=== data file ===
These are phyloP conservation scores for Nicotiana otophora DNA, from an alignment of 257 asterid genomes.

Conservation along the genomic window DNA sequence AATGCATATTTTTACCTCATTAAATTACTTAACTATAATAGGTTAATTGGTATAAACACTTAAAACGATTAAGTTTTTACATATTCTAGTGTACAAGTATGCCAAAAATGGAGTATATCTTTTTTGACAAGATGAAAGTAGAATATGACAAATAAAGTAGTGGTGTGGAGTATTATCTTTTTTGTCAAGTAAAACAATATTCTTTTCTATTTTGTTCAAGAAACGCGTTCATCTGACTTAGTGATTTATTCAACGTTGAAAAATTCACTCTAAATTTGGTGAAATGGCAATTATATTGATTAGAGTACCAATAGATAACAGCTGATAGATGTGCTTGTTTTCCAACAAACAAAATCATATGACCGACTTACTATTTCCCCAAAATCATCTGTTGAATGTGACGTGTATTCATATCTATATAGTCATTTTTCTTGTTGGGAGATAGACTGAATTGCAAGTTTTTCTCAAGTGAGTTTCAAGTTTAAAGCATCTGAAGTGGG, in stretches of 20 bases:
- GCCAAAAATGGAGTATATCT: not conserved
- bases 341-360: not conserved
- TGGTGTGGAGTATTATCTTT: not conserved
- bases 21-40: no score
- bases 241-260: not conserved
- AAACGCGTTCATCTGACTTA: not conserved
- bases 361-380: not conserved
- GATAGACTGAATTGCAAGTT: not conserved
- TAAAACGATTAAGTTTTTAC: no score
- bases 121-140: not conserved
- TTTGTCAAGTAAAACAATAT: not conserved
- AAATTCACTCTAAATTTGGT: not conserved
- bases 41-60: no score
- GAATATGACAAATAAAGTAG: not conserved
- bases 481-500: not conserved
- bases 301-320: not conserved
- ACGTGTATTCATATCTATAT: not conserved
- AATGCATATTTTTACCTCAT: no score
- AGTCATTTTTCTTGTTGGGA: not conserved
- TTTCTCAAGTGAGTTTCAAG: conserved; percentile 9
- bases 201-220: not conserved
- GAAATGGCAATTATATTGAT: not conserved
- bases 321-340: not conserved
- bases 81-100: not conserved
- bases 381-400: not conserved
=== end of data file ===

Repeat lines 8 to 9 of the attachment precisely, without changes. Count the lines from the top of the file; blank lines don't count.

- AAACGCGTTCATCTGACTTA: not conserved
- bases 361-380: not conserved